Dynamics of railway transition zones in soft soils

Zuada Coelho, B. E. (2011). Dynamics of railway transition zones in soft soils. TU Delft, Delft University of Technology.

Transition zones in railway tracks are locations of discontinuity in the support, such as at bridges, culverts and tunnels. These zones are of main concern to railway inframanagers, since often substantial additional maintenance is required to preserve line, level and ride quality. This extra maintenance increases the exploitation costs, and often causes delays. Despite the importance of transition zones, the fundamental causes of their poor performance are not fully understood.
This thesis aims to give new insight in the behaviour of transition zones. The first step consists of the development of a monitoring plan of a real transition zone, located in The Netherlands, where the track on an embankment passes over a culvert. The underground consists of soft soil layers and sand. The measurements have two components. The static behaviour of the structure is monitored during a period of about ten months. The dynamic response of the track and surrounding soil is assessed during regular train services. The main observation from the static measurements is that the settlement of the track is composed of two different stages. Initially, after maintenance has been performed, a significant densification of the ballast occurs, followed by a second stage related to ongoing settlement of the embankment and peat layers. This causes a differential settlement of the track across the culvert, which has a stiff foundation. The dynamic behaviour shows that a transition in stiffness between the free track and the culvert, is not observed for the track, but only on the ballast bed. This result at the track is related to the fact that the sleepers above the approach slab are hanging free, due to the settlement before and after the culvert. Since the hanging gap is significant, the majority of the displacement exhibited by the track is due to this gap. At the same time, an increase in the axle load occurs within the hanging region, and a constant slapping of the free sleepers into the ballast occurs, which increases the degradation rate. The embankment is found to be moving as a rigid body on top of the soft soil layer. The embankment response is quasi–static,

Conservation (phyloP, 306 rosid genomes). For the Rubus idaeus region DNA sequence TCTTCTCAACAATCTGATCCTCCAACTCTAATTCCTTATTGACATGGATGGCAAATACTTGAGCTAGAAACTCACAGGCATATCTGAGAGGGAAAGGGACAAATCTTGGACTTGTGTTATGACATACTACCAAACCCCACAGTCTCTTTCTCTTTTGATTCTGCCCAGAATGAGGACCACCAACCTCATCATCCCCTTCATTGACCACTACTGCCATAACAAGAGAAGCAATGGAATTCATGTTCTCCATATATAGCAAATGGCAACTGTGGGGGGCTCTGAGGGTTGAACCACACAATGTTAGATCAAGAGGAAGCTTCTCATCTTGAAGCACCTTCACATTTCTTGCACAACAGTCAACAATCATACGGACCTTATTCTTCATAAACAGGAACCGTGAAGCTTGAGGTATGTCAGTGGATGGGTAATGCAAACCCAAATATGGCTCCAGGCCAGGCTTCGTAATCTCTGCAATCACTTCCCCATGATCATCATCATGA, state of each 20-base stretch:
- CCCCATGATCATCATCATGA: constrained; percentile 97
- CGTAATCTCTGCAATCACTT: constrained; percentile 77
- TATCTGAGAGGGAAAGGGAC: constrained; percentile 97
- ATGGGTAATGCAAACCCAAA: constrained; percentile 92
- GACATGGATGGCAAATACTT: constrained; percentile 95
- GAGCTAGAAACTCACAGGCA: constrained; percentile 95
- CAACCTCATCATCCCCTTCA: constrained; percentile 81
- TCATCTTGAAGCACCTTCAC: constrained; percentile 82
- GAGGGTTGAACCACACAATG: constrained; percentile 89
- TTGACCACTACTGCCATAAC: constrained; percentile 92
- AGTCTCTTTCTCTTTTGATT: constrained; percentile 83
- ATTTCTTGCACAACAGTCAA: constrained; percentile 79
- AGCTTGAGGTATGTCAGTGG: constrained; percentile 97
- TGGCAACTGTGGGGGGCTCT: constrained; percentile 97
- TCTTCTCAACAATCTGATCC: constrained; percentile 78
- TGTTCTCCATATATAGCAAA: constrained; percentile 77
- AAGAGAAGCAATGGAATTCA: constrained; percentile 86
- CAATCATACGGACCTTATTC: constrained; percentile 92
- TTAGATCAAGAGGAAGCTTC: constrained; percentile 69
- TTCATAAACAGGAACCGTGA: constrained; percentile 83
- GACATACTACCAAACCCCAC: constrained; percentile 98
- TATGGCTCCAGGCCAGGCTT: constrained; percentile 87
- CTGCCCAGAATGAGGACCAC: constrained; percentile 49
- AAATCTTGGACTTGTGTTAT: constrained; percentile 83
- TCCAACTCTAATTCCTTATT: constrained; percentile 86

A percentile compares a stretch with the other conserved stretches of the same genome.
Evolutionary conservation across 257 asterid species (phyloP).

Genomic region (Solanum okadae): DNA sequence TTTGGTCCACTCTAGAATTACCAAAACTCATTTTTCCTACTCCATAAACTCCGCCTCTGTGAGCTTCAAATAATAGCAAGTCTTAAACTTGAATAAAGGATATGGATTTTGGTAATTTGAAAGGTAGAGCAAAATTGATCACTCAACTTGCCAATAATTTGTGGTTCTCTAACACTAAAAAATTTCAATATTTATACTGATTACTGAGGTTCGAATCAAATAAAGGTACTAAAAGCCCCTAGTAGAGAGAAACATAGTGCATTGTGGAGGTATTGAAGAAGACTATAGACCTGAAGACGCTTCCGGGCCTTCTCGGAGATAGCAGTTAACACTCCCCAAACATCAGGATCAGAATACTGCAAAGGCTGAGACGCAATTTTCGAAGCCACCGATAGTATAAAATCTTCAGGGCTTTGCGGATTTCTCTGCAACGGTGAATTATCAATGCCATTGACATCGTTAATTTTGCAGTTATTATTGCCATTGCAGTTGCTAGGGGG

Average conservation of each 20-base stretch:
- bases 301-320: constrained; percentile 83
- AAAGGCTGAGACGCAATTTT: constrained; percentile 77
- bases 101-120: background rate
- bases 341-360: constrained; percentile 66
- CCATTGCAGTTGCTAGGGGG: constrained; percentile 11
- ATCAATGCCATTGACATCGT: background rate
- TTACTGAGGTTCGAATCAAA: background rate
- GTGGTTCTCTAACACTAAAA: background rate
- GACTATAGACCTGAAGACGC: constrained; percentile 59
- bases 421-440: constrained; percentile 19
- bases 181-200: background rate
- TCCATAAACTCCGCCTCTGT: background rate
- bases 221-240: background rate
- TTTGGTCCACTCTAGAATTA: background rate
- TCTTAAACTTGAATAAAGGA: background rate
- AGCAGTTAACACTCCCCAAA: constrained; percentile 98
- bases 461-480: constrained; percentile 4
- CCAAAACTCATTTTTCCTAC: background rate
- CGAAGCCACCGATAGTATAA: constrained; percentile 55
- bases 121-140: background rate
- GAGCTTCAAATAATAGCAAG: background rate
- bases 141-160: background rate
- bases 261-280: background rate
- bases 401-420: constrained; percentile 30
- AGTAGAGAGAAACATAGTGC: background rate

and the attenuation of the displacement within the embankment is much smaller than the expected from literature or analytical solutions. The second step consists on the assessment of the behaviour by means of a numerical model, based on the finite element method. A fair agreement between the experimental and numerical results is found. The numerical analysis showed that the presence of the slab combined with the fact that the sleepers are hanging causes a stress  redistribution at the free end of the approach slab, that aggravates the long–term deformation of the soil, and increases the differential settlement. The observations were performed under normal train speed. The validated numerical analysis allows analysis of the behaviour at critical train speed, and special recommendations are suggested. The maintenance is found to play a key role on the long–term performance of the transition zone. The standard maintenance procedure aggravates the ongoing settlement of the ground, particularly in the proximity of the approach slab. Application of slabs to smooth the transition is not recommended any longer, and the maintenance procedure at transition zones should be revised.